😂Or my hands before and after doing an "in frame" rebuild on an MTU Diesel engine.😂
 

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2022 Crosstrek Premium 6 Speed MT
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Don't the 2021+ 2.5's already come with an OEM version of an oil catch can?
Stop the Video @ 0:31
Please correct me if I am making the wrong assumption.
I don't believe that is correct information that it is an air oil separator. You can't believe everything you see on YouTube. I have a catch can installed in my '22 Crosstrek with a 2.0 and I get a couple ounces of smelly oil residue liquid every 1500 miles. When I installed the catch can at about 100 miles on the odometer, the line from the PCV to the intake already had oil fluid into it. If an air oil separator came stock from the factory, I'm pretty sure this line should be dry. Hopefully others will chime in here.
 

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2022 Crosstrek Premium 6 Speed MT
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No that's not an AOS. It doesn't have a drain, so if it was, it would just fill up and eventually run into the throttle anyways.
That's why I like the catch can on my 2022 Crosstrek. I empty out 2oz or so of nasty smelling oil/fuel liquid every 1000 miles or so that doesn't go in the intake.👍 I'm going to pull the intake manifold at 15000 and see how well my catch can is working. Lots of differing opinions/controversy on this one for sure.
 

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2022 Crosstrek Limited
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140 Posts
Did the install of a catch can void your warranty on a 2022 Subaru?
I have one rolling around in the trunk of the XJR. But cleaned the intercoolers two months ago and there was only a little oil and no dreaded sludge. Was hoping to keep the intercoolers clean and keep oil out of the cats.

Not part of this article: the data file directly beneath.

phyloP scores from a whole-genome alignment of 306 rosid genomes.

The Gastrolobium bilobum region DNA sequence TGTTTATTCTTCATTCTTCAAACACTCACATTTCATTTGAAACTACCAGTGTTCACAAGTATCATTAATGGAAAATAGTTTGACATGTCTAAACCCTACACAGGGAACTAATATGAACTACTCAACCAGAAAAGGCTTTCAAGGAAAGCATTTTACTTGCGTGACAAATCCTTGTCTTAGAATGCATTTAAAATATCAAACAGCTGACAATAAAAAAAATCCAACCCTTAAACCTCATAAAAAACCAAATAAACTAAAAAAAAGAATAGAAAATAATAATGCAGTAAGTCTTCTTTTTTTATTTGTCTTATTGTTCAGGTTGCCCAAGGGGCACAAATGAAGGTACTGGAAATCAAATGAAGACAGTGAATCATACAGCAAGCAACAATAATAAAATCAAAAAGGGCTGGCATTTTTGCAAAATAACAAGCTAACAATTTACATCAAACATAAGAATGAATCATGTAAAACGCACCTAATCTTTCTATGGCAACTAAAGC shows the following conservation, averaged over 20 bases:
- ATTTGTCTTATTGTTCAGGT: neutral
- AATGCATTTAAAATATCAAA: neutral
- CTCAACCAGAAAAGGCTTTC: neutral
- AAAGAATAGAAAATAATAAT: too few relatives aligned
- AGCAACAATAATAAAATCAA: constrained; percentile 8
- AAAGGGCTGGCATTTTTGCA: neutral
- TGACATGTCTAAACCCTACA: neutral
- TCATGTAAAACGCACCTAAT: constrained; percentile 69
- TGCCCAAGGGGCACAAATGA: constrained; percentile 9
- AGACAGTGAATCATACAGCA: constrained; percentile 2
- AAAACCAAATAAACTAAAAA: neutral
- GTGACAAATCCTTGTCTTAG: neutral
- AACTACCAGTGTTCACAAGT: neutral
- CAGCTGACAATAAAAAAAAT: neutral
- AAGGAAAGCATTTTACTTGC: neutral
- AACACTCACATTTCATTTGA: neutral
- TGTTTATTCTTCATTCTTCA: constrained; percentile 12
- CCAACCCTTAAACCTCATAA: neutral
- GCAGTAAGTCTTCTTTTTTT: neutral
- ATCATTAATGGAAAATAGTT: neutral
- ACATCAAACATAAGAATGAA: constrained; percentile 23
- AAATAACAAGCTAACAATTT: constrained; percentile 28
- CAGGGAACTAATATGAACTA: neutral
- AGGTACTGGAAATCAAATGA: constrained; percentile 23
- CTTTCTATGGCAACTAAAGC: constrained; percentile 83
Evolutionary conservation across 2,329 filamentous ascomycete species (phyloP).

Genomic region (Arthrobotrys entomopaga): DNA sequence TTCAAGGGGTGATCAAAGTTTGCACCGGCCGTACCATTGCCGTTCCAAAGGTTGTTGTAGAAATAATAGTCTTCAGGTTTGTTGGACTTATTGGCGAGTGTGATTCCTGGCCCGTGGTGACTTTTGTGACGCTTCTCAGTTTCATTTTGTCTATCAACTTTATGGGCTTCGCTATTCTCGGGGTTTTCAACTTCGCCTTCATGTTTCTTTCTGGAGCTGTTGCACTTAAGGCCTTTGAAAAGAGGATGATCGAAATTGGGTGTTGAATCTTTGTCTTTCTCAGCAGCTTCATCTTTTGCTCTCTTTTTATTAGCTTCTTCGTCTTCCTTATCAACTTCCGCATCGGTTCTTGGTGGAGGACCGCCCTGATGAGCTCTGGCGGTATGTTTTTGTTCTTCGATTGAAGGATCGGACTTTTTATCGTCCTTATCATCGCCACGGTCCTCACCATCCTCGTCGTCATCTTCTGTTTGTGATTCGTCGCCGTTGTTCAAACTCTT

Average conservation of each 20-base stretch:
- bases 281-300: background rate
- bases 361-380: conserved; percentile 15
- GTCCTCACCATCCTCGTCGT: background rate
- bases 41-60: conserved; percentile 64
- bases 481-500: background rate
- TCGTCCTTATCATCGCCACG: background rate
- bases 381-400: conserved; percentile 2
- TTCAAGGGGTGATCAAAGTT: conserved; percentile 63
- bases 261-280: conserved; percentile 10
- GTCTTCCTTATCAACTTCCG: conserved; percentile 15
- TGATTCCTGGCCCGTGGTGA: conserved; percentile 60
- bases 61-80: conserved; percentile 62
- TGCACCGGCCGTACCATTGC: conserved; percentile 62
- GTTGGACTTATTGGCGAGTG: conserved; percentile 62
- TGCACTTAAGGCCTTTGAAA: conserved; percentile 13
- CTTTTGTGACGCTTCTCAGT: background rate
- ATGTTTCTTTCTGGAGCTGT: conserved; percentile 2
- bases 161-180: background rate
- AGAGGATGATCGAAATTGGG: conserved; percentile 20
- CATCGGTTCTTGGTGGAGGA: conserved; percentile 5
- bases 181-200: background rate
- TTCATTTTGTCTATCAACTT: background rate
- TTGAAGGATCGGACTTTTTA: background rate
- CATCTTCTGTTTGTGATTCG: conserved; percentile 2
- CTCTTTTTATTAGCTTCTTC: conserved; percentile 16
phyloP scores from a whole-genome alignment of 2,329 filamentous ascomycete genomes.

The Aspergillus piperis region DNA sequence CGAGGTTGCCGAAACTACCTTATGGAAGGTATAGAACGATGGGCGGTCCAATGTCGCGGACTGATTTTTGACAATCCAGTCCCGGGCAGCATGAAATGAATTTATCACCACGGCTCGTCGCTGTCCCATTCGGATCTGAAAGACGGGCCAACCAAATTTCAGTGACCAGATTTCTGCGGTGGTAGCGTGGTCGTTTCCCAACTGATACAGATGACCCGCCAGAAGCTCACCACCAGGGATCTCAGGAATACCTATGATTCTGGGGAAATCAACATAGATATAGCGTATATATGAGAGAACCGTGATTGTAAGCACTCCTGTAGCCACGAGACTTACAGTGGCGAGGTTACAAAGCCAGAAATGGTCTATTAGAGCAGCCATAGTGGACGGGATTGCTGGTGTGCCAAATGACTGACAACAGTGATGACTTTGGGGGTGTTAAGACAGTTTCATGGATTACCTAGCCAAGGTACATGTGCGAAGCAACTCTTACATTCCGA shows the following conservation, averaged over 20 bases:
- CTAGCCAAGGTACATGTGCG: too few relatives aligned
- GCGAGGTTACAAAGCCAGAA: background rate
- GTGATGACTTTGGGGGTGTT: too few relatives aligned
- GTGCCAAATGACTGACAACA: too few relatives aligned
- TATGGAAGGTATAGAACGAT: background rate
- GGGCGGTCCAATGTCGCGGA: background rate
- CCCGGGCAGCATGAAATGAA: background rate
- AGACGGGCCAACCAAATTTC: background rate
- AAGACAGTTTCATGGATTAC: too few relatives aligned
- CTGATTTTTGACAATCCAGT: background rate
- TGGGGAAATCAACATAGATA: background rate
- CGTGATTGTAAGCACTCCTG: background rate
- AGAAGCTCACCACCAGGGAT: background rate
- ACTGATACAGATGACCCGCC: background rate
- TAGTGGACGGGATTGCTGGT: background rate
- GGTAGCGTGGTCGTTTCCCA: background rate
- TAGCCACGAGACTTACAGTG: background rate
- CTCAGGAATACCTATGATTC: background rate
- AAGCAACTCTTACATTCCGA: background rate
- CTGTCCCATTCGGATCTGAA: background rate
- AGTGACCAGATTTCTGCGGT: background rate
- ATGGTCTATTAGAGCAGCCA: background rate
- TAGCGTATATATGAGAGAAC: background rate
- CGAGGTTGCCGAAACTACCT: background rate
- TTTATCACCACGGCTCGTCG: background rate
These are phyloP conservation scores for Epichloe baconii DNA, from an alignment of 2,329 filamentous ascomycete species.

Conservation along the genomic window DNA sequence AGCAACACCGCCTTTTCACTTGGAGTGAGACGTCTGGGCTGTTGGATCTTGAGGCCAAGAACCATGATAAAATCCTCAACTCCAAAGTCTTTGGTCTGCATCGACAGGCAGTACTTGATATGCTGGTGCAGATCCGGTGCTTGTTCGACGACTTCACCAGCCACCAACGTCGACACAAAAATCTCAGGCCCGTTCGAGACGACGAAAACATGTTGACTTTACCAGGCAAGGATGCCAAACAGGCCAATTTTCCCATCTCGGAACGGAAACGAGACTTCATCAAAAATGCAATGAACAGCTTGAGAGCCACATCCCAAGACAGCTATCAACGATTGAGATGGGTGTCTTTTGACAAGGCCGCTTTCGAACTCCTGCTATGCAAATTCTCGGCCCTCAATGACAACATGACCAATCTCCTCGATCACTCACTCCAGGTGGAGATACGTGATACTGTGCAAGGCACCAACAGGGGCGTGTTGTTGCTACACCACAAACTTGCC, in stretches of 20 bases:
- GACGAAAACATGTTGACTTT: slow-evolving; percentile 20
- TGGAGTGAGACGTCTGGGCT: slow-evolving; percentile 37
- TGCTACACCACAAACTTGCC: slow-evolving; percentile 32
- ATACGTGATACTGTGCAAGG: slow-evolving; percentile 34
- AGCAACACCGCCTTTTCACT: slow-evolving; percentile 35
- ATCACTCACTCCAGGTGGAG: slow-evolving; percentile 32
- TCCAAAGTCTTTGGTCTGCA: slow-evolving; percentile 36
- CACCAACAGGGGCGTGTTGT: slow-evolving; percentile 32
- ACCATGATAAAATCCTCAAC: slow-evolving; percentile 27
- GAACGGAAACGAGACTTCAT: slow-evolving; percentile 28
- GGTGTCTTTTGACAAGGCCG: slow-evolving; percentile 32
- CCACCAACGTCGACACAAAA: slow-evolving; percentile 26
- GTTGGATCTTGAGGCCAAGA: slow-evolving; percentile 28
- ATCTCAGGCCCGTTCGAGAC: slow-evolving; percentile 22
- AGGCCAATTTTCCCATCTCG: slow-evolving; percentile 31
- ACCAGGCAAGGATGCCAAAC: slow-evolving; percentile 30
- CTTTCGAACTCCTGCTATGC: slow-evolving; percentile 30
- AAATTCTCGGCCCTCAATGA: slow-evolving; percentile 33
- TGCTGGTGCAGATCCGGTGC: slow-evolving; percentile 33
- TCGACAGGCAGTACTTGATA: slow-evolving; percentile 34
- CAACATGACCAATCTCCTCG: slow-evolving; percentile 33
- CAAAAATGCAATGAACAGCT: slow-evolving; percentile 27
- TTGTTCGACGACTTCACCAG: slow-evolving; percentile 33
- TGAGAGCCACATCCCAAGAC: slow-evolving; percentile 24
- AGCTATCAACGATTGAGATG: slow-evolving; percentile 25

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Did the install of a catch can void your warranty on a 2022 Subaru?
I have one rolling around in the trunk of the XJR. But cleaned the intercoolers two months ago and there was only a little oil and no dreaded sludge. Was hoping to keep the intercoolers clean and keep oil out of the cats.
I have no clue but I will return it back to stock if I ever need warranty work. Otherwise my Crosstrek will never see the inside of a Stealership service department! I do all my own maintenance and repairs.
 

· Butchin' Moderator
2018 Orange Subaru Crosstrek Limited
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Something occurs to me here. Stepping away from the question of intake valves for a moment. If DI forces all the cleaning agents into the cylinder (at a higher pressure as well?) then wouldn't the expectation be that DI engines would have cleaner combustion chambers than others without this feature? Has anyone here actually been forced to repair their heads due to carbon fouling of the intake valves and recorded this? Frankly it seems plausible that the material entering the engine through the PCV valve would certainly be "dirty." I'm unaware of how much blowby is re burned by modern PCV systems.